Owner of former Fort Discovery site has space to fill

Fort Discover stripped to bare floors, columns



Dennis Trotter has a 120,000-square-foot blank canvas he wants to fill.

But it’s not a work of art he wants to create, unless you count the art of the deal.

“There is no other building downtown with this much contiguous space in this kind of location,” said Trotter, who represents the owner of the former Fort Discovery property. “This would be ideal for a large institutional client, such as a school.”

The former science center site has been stripped to bare concrete floors and drywall-encased columns to make way for its next occupant. All that remains of Fort Discovery is the 35-foot “Gravichron” clock, which towers over the lobby escalators, and a periscope, now hidden in a new column.

“It would have taken a big crane and a crew with a cutting torch to get that out of there,” said Trotter, a partner in the commercial real estate firm Jordan Trotter. “Some of these exhibits were not meant to be moved.”

The other major remnant is the former Paul S. Simon Discovery Theater, which still takes up a corner of the second floor.

“There is a lot of advanced technology in that theater,” Trotter said. “We left that totally intact.”

He said the 250-seat theater would be great for corporate training or other educational uses.

Who might want to move in is anyone’s guess.

Trotter said there have been some nibbles and negotiations behind the scenes, but nothing is certain.

Moshe Silagi, the California real estate developer who purchased the property in January 2012 for about $2 million, said last week that he has several prospective tenants but none that have to do with retail.

“We are looking more toward professional usage that will blend in, such as a call center or a large professional group,” Silagi said.

He said even if papers were signed today, it would take at least six months to prepare the space for occupancy.

Trotter said there would need to be significant investment in refitting the space for offices or classrooms. He estimated the least anyone could spend would be $30 per square foot.

“You could spend $3 million in a second,” he said. “That’s an entry-level price.”

Though that might seem like a lot, Trotter said it is the kind of investment a company would expect to pay for such a unique space on the Savannah River. Also, whoever moves in would be staying for the long haul.

Whoever it may be, Trotter is optimistic that the next occupant will bring big changes to this end of the city.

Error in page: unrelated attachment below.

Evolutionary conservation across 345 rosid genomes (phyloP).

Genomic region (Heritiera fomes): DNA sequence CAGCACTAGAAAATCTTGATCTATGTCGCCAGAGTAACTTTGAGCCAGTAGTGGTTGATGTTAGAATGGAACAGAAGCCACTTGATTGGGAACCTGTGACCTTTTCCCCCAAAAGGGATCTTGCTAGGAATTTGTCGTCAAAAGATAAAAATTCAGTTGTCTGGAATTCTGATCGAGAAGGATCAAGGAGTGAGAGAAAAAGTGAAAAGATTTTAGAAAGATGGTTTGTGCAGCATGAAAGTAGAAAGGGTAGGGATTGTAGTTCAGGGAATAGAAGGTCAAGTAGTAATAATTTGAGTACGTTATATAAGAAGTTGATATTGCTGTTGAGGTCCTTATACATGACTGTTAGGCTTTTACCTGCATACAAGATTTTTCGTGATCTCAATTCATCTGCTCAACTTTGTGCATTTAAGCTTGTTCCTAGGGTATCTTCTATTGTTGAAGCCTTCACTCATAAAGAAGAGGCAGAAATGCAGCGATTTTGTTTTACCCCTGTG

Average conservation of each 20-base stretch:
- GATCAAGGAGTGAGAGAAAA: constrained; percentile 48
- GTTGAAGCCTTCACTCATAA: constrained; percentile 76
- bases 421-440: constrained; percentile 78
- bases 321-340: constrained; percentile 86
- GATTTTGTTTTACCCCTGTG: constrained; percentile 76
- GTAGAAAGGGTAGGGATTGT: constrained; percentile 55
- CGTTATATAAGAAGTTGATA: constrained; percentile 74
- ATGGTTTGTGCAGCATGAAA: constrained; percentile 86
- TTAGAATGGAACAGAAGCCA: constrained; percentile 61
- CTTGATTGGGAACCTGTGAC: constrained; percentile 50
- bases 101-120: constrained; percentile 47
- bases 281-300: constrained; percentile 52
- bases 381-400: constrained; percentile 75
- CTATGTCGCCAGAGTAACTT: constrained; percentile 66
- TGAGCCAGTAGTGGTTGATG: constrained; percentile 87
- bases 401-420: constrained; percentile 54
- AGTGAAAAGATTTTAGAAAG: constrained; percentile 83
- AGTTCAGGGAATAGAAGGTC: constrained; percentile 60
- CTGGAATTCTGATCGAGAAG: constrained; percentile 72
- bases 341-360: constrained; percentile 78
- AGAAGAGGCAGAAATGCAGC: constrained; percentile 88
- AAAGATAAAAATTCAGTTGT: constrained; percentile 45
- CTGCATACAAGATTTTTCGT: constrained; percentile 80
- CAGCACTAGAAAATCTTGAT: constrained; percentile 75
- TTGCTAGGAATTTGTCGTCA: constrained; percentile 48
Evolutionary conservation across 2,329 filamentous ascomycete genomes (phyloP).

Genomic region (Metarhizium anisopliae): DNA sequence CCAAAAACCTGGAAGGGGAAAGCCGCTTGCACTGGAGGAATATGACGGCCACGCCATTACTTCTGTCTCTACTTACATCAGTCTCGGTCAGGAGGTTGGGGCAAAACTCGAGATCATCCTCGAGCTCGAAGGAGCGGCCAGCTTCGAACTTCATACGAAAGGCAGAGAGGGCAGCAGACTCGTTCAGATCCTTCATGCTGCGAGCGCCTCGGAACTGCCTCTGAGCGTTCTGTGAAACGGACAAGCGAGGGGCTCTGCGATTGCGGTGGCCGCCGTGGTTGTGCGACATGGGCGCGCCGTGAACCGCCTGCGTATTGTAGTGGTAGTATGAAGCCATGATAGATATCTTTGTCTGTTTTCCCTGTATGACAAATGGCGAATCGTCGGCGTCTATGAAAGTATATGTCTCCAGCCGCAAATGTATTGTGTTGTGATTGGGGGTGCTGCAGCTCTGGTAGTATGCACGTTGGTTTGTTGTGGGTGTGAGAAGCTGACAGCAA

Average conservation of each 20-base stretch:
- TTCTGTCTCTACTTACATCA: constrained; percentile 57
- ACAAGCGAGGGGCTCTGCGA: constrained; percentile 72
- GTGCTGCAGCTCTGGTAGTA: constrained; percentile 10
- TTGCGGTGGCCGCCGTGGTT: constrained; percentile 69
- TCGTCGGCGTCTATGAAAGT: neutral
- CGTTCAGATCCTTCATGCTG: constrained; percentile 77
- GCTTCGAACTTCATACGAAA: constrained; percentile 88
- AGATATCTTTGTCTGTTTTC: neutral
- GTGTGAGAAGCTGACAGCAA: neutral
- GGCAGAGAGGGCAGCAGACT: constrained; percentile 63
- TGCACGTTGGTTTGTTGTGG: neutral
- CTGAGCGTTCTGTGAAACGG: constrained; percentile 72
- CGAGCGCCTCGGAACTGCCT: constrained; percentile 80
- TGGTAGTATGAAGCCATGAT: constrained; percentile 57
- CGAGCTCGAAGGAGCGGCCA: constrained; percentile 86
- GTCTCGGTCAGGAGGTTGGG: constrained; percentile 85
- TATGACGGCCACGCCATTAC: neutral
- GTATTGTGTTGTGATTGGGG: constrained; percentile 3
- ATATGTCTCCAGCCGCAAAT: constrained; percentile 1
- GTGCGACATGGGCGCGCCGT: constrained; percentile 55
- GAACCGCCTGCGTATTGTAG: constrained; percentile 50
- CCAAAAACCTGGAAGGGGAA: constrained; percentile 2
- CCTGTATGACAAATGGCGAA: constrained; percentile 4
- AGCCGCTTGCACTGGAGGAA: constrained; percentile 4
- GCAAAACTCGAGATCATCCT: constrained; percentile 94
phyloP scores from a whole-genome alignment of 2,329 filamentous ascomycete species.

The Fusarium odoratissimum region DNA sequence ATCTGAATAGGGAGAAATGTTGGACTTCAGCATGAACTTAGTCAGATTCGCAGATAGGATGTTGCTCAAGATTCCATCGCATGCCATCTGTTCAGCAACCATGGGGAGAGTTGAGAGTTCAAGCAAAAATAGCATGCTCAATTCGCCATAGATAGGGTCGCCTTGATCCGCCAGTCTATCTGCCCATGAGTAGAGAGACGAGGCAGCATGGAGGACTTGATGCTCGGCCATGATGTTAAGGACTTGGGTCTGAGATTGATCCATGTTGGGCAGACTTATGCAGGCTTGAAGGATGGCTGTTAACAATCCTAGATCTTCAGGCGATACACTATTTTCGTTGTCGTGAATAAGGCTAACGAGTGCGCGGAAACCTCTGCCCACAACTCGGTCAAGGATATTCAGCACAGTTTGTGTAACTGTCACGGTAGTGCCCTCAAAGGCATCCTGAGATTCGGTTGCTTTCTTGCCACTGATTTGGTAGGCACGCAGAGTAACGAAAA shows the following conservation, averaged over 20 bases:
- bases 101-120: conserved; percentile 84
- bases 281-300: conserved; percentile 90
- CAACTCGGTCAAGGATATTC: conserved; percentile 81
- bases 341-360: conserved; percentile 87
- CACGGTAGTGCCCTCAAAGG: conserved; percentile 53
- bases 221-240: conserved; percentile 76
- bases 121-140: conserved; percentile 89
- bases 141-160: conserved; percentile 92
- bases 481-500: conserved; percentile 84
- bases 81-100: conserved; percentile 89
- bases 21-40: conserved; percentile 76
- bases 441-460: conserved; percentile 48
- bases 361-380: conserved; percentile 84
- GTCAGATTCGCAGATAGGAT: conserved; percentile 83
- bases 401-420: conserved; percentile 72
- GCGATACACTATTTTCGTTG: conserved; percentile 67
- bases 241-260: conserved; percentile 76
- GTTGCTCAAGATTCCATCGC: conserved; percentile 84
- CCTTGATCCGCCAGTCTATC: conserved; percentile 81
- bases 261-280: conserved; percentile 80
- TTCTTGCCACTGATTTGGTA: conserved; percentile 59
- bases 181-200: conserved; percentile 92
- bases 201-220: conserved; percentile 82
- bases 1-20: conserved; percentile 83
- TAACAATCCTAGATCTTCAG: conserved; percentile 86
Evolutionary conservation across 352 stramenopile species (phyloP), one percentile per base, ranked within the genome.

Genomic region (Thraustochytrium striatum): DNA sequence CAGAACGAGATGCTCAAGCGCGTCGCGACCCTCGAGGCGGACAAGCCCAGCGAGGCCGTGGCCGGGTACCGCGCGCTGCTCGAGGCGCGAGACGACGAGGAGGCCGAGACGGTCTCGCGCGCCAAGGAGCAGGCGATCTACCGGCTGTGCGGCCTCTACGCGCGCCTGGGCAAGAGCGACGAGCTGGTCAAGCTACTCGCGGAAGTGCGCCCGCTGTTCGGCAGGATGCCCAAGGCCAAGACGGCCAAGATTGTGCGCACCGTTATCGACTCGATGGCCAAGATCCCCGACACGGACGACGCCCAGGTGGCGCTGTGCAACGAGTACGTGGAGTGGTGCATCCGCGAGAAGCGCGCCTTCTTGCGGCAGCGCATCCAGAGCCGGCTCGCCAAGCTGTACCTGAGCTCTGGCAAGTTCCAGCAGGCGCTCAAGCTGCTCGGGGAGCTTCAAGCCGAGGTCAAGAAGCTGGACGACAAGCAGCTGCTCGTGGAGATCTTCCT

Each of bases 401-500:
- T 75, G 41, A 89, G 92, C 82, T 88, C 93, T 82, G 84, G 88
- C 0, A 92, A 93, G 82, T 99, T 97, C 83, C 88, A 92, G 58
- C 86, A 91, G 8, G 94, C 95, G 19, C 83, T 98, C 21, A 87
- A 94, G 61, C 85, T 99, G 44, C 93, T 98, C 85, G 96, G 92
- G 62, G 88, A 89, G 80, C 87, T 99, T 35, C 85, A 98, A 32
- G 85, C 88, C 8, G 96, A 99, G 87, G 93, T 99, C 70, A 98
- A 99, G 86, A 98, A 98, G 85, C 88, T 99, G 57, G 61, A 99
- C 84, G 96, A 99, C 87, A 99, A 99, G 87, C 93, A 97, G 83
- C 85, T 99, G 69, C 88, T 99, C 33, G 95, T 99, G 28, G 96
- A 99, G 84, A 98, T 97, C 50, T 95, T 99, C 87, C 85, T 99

“That building is large enough that the right user can really act as a catalyst for a change in downtown Augusta,” he said.

Last Fort Discovery exhibit torn down for scrap metal
Vacant Fort Discovery site sold to California investor
Helicopter moved from old Fort Discovery site
Fort Discovery's 'Huey' chopper moving to hospital
Fort Discovery drawing interest
Fort Discovery says farewell

FEB. 7, 1986: Construction begins on the first Savannah River levee breach at Eighth Street. U.S. Rep. Doug Barnard pushed through federal legislation undoing a 19th-century law to allow the breach, which American City Corp. determined was crucial to making the riverwalk work.

NOV. 24, 1987: Port Royal Associates and French investors unveil plans to develop an $18 million, three-tower complex along the river called Port Royal, which will include condominiums, a shopping center and a hotel. The project is the brainchild of Augusta resident Edouard Servy, an internationally renowned reproductive endocrinologist. Construction begins 10 months later.

MAY 7, 1991: Grand opening of Port Royal, now a $45 million project that includes 56 condominiums in an 18-story, salmon-colored high-rise along the river, along with 128,000 square feet of retail space. The Shoppes of Port Royal mall opens two days later. Retailers begin shutting down within a year, and, during the first two years, only seven of the $400,000 luxury condos sell.

NOVEMBER 1995: The state Board of Education agrees to transfer $10 million in lottery money to help fund Fort Discovery construction.

APRIL 23, 1997: A dedication ceremony is held for Fort Discovery, located in what used to be The Shoppes of Port Royal, three years after Augusta Chronicle publisher William S. Morris III bought the mall and announced plans to offer it to the National Science Center’s long-proposed science museum project. The project received $13 million in state and local government money, and a private fund-raising campaign netted an additional $6.5 million.

JUNE 2004: The center cuts two-thirds of the staff and reduces hours when state funds are delayed.

AUGUST 2009: Fort Discov­ery announces plans to restructure and change its mission.

DEC. 31, 2010: Fort Discovery closes for good.

JANUARY 2012: After more than a year on the market, the 120,000-square-foot property at 1 Seventh St. is purchased for $2.1 million by California businessman Moshe Silagi.

Source: Augusta Chronicle archives



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